Unfortunately, there are countless ways for this to happen. You could grow even further apart from a formerly close friend. The lack of communication could cause you and another person to jump to incorrect conclusions.
Or maybe not speaking up for yourself causes your friend to be oblivious to a boundary they might have crossed, making it more likely for them to step past it once more. Avoiding potential conflicts ironically tends to lead to less trust and understanding on both sides. And as everyone knows, slow pains can be far worse than quick ones. Make sure to establish your boundaries early on, and don't let people step all over them.
3. Everything Bottled In
Imagine Gina, for example, who is having an off week. She has a throbbing headache that won't go away, her friend group is going through more drama, and she has trouble falling asleep every night. After receiving an apologetic text message from her mother in which she cancels their planned movie night, Gina assures her that it is okay. She doesn't want to be a burden on her busy mother.
While this is a very thoughtful decision on her behalf, it is far from healthy. By suppressing her thoughts and feelings, she is indirectly invalidating them. She may later believe that they aren't important, or that nobody cares to hear them. And as research shows, this sort of alienation is continually linked to mental health struggles such as depression, anxiety, and anger.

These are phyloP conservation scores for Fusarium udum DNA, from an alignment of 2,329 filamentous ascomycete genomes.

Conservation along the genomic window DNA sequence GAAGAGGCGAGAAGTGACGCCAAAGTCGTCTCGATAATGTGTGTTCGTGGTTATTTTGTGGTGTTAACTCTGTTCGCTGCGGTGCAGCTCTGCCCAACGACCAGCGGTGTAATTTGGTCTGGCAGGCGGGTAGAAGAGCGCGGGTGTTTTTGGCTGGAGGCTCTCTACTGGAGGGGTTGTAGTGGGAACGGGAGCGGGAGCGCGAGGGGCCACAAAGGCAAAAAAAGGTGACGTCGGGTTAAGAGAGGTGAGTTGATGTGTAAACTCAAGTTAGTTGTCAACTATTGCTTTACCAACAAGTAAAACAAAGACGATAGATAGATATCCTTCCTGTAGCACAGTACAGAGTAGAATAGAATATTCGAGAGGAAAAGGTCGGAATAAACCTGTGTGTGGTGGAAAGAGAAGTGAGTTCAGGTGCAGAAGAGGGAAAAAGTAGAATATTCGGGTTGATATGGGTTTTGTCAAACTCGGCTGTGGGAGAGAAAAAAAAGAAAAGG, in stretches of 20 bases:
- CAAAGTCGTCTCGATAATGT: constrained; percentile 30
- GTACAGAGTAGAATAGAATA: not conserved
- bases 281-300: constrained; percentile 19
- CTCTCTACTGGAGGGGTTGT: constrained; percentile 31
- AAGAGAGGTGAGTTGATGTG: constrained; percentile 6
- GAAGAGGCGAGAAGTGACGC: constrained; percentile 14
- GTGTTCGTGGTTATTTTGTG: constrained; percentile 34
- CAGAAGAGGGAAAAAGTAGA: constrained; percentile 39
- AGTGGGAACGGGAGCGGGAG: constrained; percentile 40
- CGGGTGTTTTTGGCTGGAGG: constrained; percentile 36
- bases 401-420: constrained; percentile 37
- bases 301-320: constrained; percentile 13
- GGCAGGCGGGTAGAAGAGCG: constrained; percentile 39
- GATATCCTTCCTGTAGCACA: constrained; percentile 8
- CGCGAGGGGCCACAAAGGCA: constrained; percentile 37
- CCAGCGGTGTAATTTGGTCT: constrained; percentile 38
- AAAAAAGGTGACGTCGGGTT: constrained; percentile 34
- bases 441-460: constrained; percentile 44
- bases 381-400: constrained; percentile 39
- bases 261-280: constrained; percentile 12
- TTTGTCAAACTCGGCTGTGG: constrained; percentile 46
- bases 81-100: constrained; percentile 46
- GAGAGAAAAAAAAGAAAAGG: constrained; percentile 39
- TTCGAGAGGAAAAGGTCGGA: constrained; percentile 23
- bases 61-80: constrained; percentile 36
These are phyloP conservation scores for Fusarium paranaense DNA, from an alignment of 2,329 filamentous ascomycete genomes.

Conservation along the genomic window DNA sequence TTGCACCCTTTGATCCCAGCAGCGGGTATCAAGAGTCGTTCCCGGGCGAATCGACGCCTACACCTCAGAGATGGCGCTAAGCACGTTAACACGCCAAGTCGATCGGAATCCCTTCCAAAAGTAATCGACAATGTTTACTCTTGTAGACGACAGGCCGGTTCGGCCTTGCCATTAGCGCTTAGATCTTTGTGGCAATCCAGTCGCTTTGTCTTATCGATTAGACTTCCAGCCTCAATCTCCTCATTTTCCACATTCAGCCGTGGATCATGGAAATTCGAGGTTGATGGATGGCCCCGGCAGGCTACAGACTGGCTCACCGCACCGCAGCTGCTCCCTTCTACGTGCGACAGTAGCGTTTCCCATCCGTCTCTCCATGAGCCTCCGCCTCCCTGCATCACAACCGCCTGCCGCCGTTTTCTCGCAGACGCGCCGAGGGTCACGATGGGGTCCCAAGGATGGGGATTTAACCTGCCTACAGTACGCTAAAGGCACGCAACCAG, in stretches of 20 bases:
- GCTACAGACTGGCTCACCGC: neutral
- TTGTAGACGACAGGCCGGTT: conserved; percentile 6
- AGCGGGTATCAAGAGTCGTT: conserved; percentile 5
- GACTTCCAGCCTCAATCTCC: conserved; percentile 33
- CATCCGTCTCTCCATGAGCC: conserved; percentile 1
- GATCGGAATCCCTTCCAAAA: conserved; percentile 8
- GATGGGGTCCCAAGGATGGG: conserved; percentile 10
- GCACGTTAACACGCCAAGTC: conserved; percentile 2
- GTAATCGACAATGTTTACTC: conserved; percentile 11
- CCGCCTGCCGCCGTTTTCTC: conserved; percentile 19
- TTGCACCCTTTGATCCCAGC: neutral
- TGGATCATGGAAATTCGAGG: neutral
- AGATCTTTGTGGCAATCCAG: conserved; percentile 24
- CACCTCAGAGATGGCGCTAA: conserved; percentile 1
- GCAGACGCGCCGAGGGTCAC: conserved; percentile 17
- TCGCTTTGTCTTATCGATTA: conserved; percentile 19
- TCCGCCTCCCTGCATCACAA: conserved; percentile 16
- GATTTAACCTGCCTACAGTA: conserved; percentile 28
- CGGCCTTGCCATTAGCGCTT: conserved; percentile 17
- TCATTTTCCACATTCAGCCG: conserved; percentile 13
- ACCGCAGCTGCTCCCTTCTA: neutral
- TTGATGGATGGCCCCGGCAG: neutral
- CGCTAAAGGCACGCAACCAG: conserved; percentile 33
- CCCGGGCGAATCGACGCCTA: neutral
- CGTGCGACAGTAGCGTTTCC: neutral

Many people believe concealing emotions will eventually cause them to go away. This is utterly false. They might fade for a while, but that doesn't change the fact they're still there.
In the long run, this is the cause of a lot of unnecessary tension and stress. Keeping things to yourself may prevent yourself from hurting others, and yet, is that something worth the risk of hurting yourself?
4. Comparing Yourself to Others
In a world like this, competitions are arguably everywhere. People are pitted against each other every single day. This is seen through application-based systems, sports rivalries, and celebrity feuds, to name a few.
We subconsciously compare ourselves to everyone we know. And with the introduction of the media into this equation, these comparisons are even perpetuated.